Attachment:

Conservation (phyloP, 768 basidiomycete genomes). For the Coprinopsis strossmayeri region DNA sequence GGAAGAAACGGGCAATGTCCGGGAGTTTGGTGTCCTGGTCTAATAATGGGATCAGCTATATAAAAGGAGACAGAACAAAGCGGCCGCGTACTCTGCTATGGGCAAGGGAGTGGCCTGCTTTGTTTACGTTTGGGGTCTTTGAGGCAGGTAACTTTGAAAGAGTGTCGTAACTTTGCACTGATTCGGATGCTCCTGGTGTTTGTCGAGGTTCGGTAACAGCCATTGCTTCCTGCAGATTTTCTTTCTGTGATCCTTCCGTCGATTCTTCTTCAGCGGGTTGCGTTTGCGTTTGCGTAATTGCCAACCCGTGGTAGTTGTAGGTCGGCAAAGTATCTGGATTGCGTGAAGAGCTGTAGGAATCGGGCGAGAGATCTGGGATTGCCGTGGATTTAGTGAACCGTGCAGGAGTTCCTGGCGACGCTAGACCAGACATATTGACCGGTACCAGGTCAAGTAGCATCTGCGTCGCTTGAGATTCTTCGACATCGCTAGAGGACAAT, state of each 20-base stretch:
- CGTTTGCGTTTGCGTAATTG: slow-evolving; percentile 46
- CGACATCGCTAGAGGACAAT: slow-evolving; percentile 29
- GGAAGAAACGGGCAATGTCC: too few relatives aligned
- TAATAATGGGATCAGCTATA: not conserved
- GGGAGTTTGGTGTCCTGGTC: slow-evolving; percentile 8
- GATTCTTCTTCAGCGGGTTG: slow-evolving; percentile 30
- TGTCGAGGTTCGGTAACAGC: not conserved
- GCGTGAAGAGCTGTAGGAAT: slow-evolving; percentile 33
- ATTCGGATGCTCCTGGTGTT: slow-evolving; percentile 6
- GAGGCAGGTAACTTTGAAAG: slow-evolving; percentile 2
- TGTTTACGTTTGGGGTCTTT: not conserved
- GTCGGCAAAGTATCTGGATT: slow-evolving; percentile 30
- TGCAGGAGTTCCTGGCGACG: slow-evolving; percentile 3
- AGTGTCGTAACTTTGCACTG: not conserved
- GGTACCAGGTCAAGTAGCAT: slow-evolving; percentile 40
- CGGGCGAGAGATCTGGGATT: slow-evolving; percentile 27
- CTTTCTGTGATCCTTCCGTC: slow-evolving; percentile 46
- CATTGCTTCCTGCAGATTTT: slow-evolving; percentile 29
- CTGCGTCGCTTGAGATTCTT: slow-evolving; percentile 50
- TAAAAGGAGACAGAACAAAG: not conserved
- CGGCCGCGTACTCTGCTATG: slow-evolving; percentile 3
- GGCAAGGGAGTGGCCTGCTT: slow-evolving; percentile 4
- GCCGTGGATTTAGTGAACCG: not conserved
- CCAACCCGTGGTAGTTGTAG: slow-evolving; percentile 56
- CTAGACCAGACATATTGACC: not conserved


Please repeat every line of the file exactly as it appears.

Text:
Conservation (phyloP, 768 basidiomycete genomes). For the Coprinopsis strossmayeri region DNA sequence GGAAGAAACGGGCAATGTCCGGGAGTTTGGTGTCCTGGTCTAATAATGGGATCAGCTATATAAAAGGAGACAGAACAAAGCGGCCGCGTACTCTGCTATGGGCAAGGGAGTGGCCTGCTTTGTTTACGTTTGGGGTCTTTGAGGCAGGTAACTTTGAAAGAGTGTCGTAACTTTGCACTGATTCGGATGCTCCTGGTGTTTGTCGAGGTTCGGTAACAGCCATTGCTTCCTGCAGATTTTCTTTCTGTGATCCTTCCGTCGATTCTTCTTCAGCGGGTTGCGTTTGCGTTTGCGTAATTGCCAACCCGTGGTAGTTGTAGGTCGGCAAAGTATCTGGATTGCGTGAAGAGCTGTAGGAATCGGGCGAGAGATCTGGGATTGCCGTGGATTTAGTGAACCGTGCAGGAGTTCCTGGCGACGCTAGACCAGACATATTGACCGGTACCAGGTCAAGTAGCATCTGCGTCGCTTGAGATTCTTCGACATCGCTAGAGGACAAT, state of each 20-base stretch:
- CGTTTGCGTTTGCGTAATTG: slow-evolving; percentile 46
- CGACATCGCTAGAGGACAAT: slow-evolving; percentile 29
- GGAAGAAACGGGCAATGTCC: too few relatives aligned
- TAATAATGGGATCAGCTATA: not conserved
- GGGAGTTTGGTGTCCTGGTC: slow-evolving; percentile 8
- GATTCTTCTTCAGCGGGTTG: slow-evolving; percentile 30
- TGTCGAGGTTCGGTAACAGC: not conserved
- GCGTGAAGAGCTGTAGGAAT: slow-evolving; percentile 33
- ATTCGGATGCTCCTGGTGTT: slow-evolving; percentile 6
- GAGGCAGGTAACTTTGAAAG: slow-evolving; percentile 2
- TGTTTACGTTTGGGGTCTTT: not conserved
- GTCGGCAAAGTATCTGGATT: slow-evolving; percentile 30
- TGCAGGAGTTCCTGGCGACG: slow-evolving; percentile 3
- AGTGTCGTAACTTTGCACTG: not conserved
- GGTACCAGGTCAAGTAGCAT: slow-evolving; percentile 40
- CGGGCGAGAGATCTGGGATT: slow-evolving; percentile 27
- CTTTCTGTGATCCTTCCGTC: slow-evolving; percentile 46
- CATTGCTTCCTGCAGATTTT: slow-evolving; percentile 29
- CTGCGTCGCTTGAGATTCTT: slow-evolving; percentile 50
- TAAAAGGAGACAGAACAAAG: not conserved
- CGGCCGCGTACTCTGCTATG: slow-evolving; percentile 3
- GGCAAGGGAGTGGCCTGCTT: slow-evolving; percentile 4
- GCCGTGGATTTAGTGAACCG: not conserved
- CCAACCCGTGGTAGTTGTAG: slow-evolving; percentile 56
- CTAGACCAGACATATTGACC: not conserved